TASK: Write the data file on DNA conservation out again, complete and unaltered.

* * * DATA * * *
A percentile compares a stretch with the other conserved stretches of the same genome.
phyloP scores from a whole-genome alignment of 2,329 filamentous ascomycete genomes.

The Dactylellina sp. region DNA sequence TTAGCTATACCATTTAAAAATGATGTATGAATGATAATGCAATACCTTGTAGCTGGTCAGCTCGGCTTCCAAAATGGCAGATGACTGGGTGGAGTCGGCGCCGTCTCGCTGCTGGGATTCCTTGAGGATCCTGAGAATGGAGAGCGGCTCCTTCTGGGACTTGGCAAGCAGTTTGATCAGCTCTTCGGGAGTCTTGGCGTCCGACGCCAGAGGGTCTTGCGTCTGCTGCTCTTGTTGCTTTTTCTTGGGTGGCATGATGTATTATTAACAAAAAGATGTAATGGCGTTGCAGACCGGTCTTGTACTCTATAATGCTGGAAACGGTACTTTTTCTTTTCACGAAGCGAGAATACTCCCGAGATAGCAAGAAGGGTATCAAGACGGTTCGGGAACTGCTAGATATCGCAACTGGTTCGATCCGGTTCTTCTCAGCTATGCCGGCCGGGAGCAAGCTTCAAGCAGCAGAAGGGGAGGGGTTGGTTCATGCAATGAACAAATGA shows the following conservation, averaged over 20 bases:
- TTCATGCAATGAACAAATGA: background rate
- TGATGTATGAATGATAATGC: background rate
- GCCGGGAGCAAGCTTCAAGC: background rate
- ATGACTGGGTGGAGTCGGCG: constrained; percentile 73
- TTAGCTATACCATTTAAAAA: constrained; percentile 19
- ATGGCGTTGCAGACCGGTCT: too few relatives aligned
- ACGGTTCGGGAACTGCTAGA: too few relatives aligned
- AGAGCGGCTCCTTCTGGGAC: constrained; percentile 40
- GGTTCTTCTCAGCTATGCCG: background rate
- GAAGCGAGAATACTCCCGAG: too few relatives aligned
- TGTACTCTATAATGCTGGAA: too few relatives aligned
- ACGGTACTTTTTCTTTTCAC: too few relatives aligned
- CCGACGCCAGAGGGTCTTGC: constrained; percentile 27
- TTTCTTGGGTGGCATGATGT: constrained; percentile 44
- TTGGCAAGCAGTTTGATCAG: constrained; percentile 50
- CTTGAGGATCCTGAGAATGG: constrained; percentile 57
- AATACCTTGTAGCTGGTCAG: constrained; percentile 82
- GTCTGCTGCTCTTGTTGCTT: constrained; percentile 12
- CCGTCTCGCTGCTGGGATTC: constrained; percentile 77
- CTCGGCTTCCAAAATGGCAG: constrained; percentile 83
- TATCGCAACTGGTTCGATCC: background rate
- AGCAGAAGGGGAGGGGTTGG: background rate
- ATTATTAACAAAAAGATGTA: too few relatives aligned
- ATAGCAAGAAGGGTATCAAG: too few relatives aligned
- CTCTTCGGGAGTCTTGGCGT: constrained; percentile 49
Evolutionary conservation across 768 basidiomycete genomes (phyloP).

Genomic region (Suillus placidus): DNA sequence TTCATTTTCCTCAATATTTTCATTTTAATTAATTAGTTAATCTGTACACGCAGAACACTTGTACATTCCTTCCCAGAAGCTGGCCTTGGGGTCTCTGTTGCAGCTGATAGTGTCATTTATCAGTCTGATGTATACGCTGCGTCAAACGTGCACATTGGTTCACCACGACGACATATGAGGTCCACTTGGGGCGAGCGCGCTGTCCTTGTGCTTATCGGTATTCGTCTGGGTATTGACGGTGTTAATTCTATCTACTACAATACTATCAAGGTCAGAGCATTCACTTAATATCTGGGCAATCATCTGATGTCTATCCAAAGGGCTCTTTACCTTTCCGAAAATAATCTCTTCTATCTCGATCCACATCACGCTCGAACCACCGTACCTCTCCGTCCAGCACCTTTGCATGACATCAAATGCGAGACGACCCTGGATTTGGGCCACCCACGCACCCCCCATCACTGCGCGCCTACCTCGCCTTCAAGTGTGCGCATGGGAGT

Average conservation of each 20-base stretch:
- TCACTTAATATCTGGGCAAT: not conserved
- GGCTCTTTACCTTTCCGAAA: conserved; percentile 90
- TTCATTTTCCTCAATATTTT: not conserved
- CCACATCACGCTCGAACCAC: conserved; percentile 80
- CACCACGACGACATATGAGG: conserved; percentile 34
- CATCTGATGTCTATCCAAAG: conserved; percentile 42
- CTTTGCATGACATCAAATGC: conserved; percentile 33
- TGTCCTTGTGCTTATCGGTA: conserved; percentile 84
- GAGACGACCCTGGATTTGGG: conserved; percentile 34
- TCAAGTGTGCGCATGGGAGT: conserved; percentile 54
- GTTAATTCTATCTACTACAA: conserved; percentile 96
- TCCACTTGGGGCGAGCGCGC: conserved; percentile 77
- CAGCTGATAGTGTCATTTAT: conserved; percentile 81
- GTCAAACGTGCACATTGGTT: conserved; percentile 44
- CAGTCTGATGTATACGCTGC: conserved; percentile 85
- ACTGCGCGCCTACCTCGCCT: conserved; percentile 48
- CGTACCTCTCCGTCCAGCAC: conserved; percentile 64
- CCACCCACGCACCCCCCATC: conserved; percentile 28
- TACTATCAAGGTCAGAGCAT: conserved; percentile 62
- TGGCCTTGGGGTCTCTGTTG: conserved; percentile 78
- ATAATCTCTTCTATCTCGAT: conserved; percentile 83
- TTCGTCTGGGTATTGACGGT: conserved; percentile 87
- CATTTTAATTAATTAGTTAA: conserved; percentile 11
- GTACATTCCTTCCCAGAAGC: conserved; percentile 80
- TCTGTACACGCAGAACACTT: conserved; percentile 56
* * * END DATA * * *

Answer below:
A percentile compares a stretch with the other conserved stretches of the same genome.
phyloP scores from a whole-genome alignment of 2,329 filamentous ascomycete genomes.

The Dactylellina sp. region DNA sequence TTAGCTATACCATTTAAAAATGATGTATGAATGATAATGCAATACCTTGTAGCTGGTCAGCTCGGCTTCCAAAATGGCAGATGACTGGGTGGAGTCGGCGCCGTCTCGCTGCTGGGATTCCTTGAGGATCCTGAGAATGGAGAGCGGCTCCTTCTGGGACTTGGCAAGCAGTTTGATCAGCTCTTCGGGAGTCTTGGCGTCCGACGCCAGAGGGTCTTGCGTCTGCTGCTCTTGTTGCTTTTTCTTGGGTGGCATGATGTATTATTAACAAAAAGATGTAATGGCGTTGCAGACCGGTCTTGTACTCTATAATGCTGGAAACGGTACTTTTTCTTTTCACGAAGCGAGAATACTCCCGAGATAGCAAGAAGGGTATCAAGACGGTTCGGGAACTGCTAGATATCGCAACTGGTTCGATCCGGTTCTTCTCAGCTATGCCGGCCGGGAGCAAGCTTCAAGCAGCAGAAGGGGAGGGGTTGGTTCATGCAATGAACAAATGA shows the following conservation, averaged over 20 bases:
- TTCATGCAATGAACAAATGA: background rate
- TGATGTATGAATGATAATGC: background rate
- GCCGGGAGCAAGCTTCAAGC: background rate
- ATGACTGGGTGGAGTCGGCG: constrained; percentile 73
- TTAGCTATACCATTTAAAAA: constrained; percentile 19
- ATGGCGTTGCAGACCGGTCT: too few relatives aligned
- ACGGTTCGGGAACTGCTAGA: too few relatives aligned
- AGAGCGGCTCCTTCTGGGAC: constrained; percentile 40
- GGTTCTTCTCAGCTATGCCG: background rate
- GAAGCGAGAATACTCCCGAG: too few relatives aligned
- TGTACTCTATAATGCTGGAA: too few relatives aligned
- ACGGTACTTTTTCTTTTCAC: too few relatives aligned
- CCGACGCCAGAGGGTCTTGC: constrained; percentile 27
- TTTCTTGGGTGGCATGATGT: constrained; percentile 44
- TTGGCAAGCAGTTTGATCAG: constrained; percentile 50
- CTTGAGGATCCTGAGAATGG: constrained; percentile 57
- AATACCTTGTAGCTGGTCAG: constrained; percentile 82
- GTCTGCTGCTCTTGTTGCTT: constrained; percentile 12
- CCGTCTCGCTGCTGGGATTC: constrained; percentile 77
- CTCGGCTTCCAAAATGGCAG: constrained; percentile 83
- TATCGCAACTGGTTCGATCC: background rate
- AGCAGAAGGGGAGGGGTTGG: background rate
- ATTATTAACAAAAAGATGTA: too few relatives aligned
- ATAGCAAGAAGGGTATCAAG: too few relatives aligned
- CTCTTCGGGAGTCTTGGCGT: constrained; percentile 49
Evolutionary conservation across 768 basidiomycete genomes (phyloP).

Genomic region (Suillus placidus): DNA sequence TTCATTTTCCTCAATATTTTCATTTTAATTAATTAGTTAATCTGTACACGCAGAACACTTGTACATTCCTTCCCAGAAGCTGGCCTTGGGGTCTCTGTTGCAGCTGATAGTGTCATTTATCAGTCTGATGTATACGCTGCGTCAAACGTGCACATTGGTTCACCACGACGACATATGAGGTCCACTTGGGGCGAGCGCGCTGTCCTTGTGCTTATCGGTATTCGTCTGGGTATTGACGGTGTTAATTCTATCTACTACAATACTATCAAGGTCAGAGCATTCACTTAATATCTGGGCAATCATCTGATGTCTATCCAAAGGGCTCTTTACCTTTCCGAAAATAATCTCTTCTATCTCGATCCACATCACGCTCGAACCACCGTACCTCTCCGTCCAGCACCTTTGCATGACATCAAATGCGAGACGACCCTGGATTTGGGCCACCCACGCACCCCCCATCACTGCGCGCCTACCTCGCCTTCAAGTGTGCGCATGGGAGT

Average conservation of each 20-base stretch:
- TCACTTAATATCTGGGCAAT: not conserved
- GGCTCTTTACCTTTCCGAAA: conserved; percentile 90
- TTCATTTTCCTCAATATTTT: not conserved
- CCACATCACGCTCGAACCAC: conserved; percentile 80
- CACCACGACGACATATGAGG: conserved; percentile 34
- CATCTGATGTCTATCCAAAG: conserved; percentile 42
- CTTTGCATGACATCAAATGC: conserved; percentile 33
- TGTCCTTGTGCTTATCGGTA: conserved; percentile 84
- GAGACGACCCTGGATTTGGG: conserved; percentile 34
- TCAAGTGTGCGCATGGGAGT: conserved; percentile 54
- GTTAATTCTATCTACTACAA: conserved; percentile 96
- TCCACTTGGGGCGAGCGCGC: conserved; percentile 77
- CAGCTGATAGTGTCATTTAT: conserved; percentile 81
- GTCAAACGTGCACATTGGTT: conserved; percentile 44
- CAGTCTGATGTATACGCTGC: conserved; percentile 85
- ACTGCGCGCCTACCTCGCCT: conserved; percentile 48
- CGTACCTCTCCGTCCAGCAC: conserved; percentile 64
- CCACCCACGCACCCCCCATC: conserved; percentile 28
- TACTATCAAGGTCAGAGCAT: conserved; percentile 62
- TGGCCTTGGGGTCTCTGTTG: conserved; percentile 78
- ATAATCTCTTCTATCTCGAT: conserved; percentile 83
- TTCGTCTGGGTATTGACGGT: conserved; percentile 87
- CATTTTAATTAATTAGTTAA: conserved; percentile 11
- GTACATTCCTTCCCAGAAGC: conserved; percentile 80
- TCTGTACACGCAGAACACTT: conserved; percentile 56